But that is not nearly a good enough approach towards the challenges here in our own backyard. A major influence on the haters and bigots in Scotland is the nature of the big question of independence and how it clouds out and overshadows other subjects. It is seen by true believers and fundamentalists on either side as being an all or nothing choice; at its core an existential question touching the core of our beliefs and identity.
This is then reinforced by mutual claims and counter-claims of Scottish and British nationalisms – one claiming it is a civic, inclusive nationalism; the other in near complete denial that it is a nationalism.
Yet what matters here is the dynamism and interplay between the two and how they influence each other. And how the overall effect of these two nationalisms is to close down and deny potential space for more substantive debate, not just about independence and self-government but all the different political choices which society faces.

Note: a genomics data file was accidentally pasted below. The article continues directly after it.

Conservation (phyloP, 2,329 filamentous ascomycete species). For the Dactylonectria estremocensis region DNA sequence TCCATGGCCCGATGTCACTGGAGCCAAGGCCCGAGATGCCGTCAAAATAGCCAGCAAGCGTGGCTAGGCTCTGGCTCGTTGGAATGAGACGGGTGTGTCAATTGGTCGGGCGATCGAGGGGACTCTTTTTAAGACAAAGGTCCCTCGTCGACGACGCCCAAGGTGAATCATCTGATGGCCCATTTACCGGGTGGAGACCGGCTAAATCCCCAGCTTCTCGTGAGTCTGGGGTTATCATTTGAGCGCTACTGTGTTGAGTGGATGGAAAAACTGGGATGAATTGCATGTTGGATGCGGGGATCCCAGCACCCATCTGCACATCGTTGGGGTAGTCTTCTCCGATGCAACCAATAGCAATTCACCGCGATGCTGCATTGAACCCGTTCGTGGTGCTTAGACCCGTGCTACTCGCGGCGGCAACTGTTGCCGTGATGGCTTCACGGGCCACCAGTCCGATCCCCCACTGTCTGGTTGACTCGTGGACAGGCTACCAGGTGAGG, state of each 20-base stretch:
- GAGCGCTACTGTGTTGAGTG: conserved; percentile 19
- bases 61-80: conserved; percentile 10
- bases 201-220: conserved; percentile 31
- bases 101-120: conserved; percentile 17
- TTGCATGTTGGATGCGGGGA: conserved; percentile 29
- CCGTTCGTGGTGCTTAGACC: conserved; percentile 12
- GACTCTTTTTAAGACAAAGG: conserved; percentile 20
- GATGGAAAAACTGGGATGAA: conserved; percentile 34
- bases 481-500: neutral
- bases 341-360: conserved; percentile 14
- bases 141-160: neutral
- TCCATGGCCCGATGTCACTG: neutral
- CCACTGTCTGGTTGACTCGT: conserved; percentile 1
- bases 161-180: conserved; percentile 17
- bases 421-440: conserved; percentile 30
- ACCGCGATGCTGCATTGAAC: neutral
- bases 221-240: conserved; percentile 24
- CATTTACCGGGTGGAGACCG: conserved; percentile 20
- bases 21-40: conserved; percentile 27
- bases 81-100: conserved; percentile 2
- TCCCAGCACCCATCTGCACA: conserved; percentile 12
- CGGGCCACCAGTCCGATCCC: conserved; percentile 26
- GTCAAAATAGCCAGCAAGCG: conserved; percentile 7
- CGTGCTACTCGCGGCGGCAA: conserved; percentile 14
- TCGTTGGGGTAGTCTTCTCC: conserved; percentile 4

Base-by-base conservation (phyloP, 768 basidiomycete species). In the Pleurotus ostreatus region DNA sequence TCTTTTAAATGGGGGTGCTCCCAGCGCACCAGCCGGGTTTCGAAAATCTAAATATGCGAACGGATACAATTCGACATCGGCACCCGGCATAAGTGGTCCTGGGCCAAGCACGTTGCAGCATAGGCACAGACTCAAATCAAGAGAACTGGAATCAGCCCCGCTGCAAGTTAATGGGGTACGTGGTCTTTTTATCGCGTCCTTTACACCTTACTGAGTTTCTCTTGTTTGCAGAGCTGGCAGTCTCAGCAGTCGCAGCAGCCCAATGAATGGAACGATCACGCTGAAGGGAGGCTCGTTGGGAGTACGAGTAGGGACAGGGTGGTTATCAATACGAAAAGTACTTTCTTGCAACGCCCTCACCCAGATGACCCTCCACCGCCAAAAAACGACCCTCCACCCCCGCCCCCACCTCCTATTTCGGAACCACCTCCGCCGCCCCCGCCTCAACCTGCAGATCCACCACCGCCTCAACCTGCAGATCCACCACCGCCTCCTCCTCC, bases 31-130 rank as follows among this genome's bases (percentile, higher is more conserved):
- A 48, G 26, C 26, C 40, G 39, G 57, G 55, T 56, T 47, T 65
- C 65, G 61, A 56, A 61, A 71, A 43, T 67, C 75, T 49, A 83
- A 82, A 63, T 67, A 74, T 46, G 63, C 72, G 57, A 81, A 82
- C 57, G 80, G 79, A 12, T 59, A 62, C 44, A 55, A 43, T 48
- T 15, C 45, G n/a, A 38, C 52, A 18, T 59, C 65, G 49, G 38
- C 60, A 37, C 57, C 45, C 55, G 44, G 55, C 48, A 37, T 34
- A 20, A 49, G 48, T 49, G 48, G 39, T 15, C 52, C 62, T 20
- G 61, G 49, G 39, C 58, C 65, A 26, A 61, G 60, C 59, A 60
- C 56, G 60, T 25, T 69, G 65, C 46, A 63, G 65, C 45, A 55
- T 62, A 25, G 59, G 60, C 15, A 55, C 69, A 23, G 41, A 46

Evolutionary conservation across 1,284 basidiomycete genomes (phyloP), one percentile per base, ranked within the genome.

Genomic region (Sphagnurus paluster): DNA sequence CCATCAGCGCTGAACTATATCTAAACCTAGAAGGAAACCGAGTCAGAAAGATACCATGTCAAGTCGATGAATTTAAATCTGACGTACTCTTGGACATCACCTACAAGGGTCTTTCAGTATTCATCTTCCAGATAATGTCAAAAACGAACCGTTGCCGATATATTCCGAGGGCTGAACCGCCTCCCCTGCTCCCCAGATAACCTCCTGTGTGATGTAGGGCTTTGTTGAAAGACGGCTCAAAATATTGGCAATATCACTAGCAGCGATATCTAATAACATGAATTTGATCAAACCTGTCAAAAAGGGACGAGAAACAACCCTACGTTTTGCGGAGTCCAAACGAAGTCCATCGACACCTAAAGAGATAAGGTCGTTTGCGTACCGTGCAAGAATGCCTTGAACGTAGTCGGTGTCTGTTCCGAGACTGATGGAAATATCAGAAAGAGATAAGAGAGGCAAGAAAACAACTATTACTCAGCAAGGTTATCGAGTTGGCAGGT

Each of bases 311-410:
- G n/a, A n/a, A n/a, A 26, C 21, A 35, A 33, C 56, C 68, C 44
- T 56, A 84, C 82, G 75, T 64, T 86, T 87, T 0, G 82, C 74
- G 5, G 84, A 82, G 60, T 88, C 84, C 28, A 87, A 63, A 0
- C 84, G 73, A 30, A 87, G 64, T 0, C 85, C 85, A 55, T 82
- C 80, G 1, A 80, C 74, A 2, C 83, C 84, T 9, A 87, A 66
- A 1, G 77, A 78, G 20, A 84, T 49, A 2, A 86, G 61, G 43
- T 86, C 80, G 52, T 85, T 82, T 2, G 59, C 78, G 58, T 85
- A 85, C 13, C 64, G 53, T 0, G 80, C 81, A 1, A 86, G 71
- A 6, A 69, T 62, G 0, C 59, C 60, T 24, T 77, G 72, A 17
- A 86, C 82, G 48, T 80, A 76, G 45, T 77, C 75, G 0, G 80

Scotland's future has to be and is about more than the merits of one nationalism versus another. That case and argument has to be made and remade and the space argued and advocated for. For there are some, too many, on either side, who are happy with a debate which is only about abstracts and absolutes which is conservative, uninspiring and unchallenging to those in power, whether it be Scotland or the wider UK.
There has to be no collusion with abusers, haters and bigots, but instead a zero tolerance policy which names and shames such people, and if they are a member of a mainstream political party, instantly expels them for such activity. That goes for every major party: SNP, Tories, Labour, Lib Dems and Greens, and other political organisations and platforms.